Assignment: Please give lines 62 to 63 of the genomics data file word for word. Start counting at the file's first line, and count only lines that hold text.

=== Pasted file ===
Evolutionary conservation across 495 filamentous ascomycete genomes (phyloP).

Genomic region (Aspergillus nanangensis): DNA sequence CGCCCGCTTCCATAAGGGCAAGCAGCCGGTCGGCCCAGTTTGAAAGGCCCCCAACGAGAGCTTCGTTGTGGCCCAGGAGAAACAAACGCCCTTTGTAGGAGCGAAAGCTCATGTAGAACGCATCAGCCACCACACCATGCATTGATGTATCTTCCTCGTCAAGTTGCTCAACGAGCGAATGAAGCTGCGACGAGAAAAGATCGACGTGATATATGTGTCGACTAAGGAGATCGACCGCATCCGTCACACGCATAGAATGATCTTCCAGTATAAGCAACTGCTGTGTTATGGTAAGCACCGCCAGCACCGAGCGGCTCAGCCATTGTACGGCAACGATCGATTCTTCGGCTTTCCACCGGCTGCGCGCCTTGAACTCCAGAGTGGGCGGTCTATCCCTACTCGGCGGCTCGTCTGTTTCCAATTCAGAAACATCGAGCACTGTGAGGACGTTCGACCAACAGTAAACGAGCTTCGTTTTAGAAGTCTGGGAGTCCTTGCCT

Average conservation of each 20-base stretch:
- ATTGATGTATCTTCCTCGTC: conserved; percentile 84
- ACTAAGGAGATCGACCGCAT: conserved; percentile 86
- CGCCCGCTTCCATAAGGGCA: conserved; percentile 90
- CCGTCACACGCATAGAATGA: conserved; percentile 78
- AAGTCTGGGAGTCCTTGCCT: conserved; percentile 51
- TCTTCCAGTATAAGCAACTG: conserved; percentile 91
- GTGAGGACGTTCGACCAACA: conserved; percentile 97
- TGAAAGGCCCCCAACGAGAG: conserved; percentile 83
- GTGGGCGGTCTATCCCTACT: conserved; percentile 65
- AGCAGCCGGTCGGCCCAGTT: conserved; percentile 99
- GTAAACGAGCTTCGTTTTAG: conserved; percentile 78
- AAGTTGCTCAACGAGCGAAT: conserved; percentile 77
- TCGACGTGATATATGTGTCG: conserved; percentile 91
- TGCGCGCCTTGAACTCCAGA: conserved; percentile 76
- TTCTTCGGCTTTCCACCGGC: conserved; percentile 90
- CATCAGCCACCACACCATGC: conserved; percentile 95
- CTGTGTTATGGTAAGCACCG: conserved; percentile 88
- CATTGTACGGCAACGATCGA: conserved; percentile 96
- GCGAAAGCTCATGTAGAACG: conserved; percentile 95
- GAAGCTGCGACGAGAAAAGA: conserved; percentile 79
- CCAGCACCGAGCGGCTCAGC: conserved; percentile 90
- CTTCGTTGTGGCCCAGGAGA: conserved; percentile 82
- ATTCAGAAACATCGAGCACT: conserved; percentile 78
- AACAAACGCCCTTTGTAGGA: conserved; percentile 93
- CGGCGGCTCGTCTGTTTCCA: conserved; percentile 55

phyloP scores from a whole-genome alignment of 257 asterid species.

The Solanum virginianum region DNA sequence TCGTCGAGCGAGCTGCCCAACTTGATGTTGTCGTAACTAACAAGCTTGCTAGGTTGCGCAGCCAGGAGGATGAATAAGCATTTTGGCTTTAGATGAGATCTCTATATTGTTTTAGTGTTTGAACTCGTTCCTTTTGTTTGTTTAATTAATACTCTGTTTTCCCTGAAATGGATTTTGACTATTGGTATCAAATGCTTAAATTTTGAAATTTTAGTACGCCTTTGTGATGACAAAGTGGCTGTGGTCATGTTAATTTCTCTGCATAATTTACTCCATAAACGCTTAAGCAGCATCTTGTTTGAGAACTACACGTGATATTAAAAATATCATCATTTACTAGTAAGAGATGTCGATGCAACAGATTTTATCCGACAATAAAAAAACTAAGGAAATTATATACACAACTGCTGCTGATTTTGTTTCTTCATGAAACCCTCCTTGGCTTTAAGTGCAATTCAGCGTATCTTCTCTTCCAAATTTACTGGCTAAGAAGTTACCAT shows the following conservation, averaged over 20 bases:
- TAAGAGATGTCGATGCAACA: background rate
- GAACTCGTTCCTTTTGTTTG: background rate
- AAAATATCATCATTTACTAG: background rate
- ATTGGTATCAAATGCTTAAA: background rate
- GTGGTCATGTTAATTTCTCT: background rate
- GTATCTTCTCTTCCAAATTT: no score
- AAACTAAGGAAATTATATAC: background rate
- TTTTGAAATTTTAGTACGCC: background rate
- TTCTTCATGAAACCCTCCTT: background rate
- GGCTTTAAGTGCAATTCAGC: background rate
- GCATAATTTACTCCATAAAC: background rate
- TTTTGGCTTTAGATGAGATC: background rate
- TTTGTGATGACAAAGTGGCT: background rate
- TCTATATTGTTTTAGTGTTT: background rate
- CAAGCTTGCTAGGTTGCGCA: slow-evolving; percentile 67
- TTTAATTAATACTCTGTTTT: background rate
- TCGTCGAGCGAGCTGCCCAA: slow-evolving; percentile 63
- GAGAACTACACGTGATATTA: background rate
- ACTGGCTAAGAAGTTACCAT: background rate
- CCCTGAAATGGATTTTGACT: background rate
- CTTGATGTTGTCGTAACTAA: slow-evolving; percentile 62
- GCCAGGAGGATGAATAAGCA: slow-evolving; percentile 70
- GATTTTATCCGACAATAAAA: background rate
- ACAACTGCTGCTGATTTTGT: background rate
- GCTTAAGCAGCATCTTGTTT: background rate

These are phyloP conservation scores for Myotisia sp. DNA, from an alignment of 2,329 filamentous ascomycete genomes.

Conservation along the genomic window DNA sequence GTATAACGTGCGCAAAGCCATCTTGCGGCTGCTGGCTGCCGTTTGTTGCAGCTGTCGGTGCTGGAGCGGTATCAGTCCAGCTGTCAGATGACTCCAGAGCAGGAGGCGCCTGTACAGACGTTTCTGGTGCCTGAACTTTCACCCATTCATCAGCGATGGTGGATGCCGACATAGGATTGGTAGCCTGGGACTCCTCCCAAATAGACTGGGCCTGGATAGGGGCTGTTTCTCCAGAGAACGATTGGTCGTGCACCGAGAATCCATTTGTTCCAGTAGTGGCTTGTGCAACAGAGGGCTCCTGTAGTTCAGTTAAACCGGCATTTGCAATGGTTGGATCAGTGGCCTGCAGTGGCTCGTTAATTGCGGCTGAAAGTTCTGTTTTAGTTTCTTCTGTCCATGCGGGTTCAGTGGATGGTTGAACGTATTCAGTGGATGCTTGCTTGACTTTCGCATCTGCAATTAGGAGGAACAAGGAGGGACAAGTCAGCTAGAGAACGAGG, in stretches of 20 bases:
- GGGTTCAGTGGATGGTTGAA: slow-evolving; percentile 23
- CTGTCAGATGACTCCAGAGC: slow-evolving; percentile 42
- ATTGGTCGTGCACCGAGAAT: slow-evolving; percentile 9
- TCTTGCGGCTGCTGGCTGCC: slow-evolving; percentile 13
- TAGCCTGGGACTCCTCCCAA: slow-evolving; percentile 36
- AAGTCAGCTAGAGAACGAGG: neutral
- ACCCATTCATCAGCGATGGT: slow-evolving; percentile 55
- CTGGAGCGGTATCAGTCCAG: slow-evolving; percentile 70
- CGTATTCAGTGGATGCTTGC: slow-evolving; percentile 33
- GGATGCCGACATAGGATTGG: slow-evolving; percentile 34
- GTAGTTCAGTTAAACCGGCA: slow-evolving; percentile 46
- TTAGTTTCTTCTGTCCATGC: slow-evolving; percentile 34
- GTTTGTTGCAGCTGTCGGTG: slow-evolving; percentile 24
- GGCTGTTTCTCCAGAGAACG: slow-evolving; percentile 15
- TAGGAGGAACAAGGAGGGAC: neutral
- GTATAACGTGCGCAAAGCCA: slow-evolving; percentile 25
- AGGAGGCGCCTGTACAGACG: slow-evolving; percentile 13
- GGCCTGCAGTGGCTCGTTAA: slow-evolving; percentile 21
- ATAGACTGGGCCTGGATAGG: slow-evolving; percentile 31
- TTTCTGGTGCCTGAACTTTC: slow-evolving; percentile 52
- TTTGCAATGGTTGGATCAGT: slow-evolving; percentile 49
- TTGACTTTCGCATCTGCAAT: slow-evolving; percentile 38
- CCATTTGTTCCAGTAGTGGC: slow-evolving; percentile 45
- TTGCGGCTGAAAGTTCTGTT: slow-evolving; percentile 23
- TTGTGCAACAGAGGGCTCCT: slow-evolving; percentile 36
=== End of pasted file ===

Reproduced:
- TAGCCTGGGACTCCTCCCAA: slow-evolving; percentile 36
- AAGTCAGCTAGAGAACGAGG: neutral